The Sumerian Origin of Epic of Creation

In antiquity the temples were the seat of the s scientific knowledge and the priests were the savants.

This was so because when civilization began the gods who were worshiped were no others that the Anunnaki/Nephilim whom were the source of knowledge alias science on Earth.

The merging of state and religion and science was nowhere more complete that in Babylon. There the original Sumerian epic if creation was translated and revised is that Marduk the Babylonian national God was assigned a celestial counterpart by naming Nibiru, “Marduk” in the Babylonian version of the creation story.

The Babylonians usurped for Marduk the attributes of the supreme God of heaven and earth.

Thus, version the most intact one is known as “Enuma Elish” meaning “When in the heights” It was the most hallowed religious political scientific document if the land it was read as a central part of the new year celebration and played re-enacted the tale in passion plays to bring its import home to the masses.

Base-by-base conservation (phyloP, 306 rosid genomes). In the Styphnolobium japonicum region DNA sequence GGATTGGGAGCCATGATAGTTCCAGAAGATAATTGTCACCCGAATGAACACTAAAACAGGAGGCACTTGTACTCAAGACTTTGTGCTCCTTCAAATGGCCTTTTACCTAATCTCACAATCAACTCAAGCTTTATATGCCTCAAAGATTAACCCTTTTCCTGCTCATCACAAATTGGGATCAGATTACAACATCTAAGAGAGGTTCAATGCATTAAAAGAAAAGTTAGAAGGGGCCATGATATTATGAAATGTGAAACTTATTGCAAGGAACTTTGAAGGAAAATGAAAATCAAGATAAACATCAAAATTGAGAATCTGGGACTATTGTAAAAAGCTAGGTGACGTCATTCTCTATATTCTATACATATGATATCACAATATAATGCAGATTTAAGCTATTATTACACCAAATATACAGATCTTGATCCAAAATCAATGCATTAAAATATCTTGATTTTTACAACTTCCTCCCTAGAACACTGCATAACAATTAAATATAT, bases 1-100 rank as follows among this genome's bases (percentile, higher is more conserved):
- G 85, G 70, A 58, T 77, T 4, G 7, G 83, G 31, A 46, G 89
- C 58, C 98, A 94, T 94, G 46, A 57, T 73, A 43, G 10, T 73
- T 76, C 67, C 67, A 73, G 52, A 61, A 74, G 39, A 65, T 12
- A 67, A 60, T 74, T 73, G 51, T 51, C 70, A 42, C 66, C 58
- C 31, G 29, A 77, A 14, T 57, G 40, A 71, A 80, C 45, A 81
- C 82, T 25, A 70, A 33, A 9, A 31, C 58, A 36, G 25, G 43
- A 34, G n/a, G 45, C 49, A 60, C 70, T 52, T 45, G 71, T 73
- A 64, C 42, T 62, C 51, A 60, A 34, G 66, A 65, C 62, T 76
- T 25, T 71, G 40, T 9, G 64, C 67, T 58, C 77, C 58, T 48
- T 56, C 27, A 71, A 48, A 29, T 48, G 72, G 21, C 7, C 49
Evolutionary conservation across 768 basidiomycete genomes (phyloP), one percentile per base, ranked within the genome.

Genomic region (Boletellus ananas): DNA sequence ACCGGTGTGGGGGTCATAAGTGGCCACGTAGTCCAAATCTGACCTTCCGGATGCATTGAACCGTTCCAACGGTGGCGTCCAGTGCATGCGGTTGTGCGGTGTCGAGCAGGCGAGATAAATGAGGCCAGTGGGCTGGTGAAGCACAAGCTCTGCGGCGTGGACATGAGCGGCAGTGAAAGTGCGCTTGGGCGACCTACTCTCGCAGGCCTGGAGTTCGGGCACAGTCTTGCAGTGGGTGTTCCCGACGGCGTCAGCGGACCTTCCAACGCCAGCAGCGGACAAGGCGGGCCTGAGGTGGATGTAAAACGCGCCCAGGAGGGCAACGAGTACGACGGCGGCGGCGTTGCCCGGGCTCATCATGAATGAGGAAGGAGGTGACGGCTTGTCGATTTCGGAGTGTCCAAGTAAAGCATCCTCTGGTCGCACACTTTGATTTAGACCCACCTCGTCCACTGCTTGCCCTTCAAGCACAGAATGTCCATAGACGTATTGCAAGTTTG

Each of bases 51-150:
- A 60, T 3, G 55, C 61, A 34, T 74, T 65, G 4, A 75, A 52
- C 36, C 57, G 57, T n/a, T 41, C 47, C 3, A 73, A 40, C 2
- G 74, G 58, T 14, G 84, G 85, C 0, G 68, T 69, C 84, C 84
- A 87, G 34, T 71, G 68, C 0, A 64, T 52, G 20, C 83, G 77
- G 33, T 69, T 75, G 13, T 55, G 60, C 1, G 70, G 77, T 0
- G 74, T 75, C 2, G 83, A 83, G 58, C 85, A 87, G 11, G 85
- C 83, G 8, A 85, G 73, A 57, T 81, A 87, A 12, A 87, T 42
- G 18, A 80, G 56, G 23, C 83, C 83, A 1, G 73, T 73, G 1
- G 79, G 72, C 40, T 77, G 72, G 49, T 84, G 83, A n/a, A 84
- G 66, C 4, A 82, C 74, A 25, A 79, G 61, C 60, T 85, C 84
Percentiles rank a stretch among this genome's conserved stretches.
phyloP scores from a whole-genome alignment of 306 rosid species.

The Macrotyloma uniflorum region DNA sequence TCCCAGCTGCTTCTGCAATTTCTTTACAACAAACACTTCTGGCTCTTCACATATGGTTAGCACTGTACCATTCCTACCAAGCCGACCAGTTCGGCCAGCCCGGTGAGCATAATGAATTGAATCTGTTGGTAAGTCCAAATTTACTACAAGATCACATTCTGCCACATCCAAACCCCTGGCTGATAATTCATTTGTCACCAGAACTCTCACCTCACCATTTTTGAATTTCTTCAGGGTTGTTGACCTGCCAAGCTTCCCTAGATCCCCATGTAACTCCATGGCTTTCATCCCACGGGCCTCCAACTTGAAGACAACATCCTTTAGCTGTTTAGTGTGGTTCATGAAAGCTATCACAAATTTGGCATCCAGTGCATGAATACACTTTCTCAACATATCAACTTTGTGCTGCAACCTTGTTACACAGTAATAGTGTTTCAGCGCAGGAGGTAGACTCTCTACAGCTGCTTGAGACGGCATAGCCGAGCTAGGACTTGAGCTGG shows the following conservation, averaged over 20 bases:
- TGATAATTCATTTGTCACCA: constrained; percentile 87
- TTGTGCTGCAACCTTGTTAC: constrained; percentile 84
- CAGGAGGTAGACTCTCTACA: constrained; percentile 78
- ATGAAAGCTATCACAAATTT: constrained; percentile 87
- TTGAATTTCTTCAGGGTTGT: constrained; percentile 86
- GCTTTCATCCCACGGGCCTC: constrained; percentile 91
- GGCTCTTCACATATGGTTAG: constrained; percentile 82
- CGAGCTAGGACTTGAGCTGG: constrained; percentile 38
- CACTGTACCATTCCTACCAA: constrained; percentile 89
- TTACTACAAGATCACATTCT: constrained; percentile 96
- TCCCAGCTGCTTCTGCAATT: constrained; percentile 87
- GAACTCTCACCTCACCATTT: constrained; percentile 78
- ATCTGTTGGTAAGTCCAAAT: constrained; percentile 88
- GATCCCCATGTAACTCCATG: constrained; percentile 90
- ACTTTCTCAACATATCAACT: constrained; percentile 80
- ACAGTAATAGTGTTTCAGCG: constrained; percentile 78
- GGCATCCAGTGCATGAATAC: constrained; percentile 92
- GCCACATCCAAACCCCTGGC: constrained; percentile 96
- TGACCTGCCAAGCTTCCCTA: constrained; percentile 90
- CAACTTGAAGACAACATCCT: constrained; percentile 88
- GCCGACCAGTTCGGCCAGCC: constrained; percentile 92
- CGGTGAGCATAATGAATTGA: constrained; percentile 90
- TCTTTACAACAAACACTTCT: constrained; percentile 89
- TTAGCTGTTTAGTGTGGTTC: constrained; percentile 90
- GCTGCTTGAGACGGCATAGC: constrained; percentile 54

The clay tablets on which they were written were prize possession of temples and royal libraries on antiquity.

The decipherable of the writing on the clay tablets discovered in the ruins of ancient Mesopotamia more that a century ago led to the realization that texts existed that related to biblical creation tale Millennia before the Old testament was compiled.

Especially important were texts found in the Assyrian king Ashurbanipal in Nineveh. They recorded a tale of creation that matches in some parts words for words the tale of genesis.

George Smith of the British museum pieced together the broken tablets that held the creation text and published in 1876 “The Chaldean Genesis” tale written in old Babylonian dialect that preceded the biblical text by at least thousand years.

Excavations between 1902 -1914 uncovered tablets with the Assyrian version of creation epic in which the name of Ashur the Assyrian National God was substituted for that of the Babylonian Marduk.

Subsequent discoveries established not only the extent of copying and translation in antiquity of this epic text but also the unmistakable Sumerian origin.

 

Research Material for the book “Forgotten Knowledge” by Liliana Usvat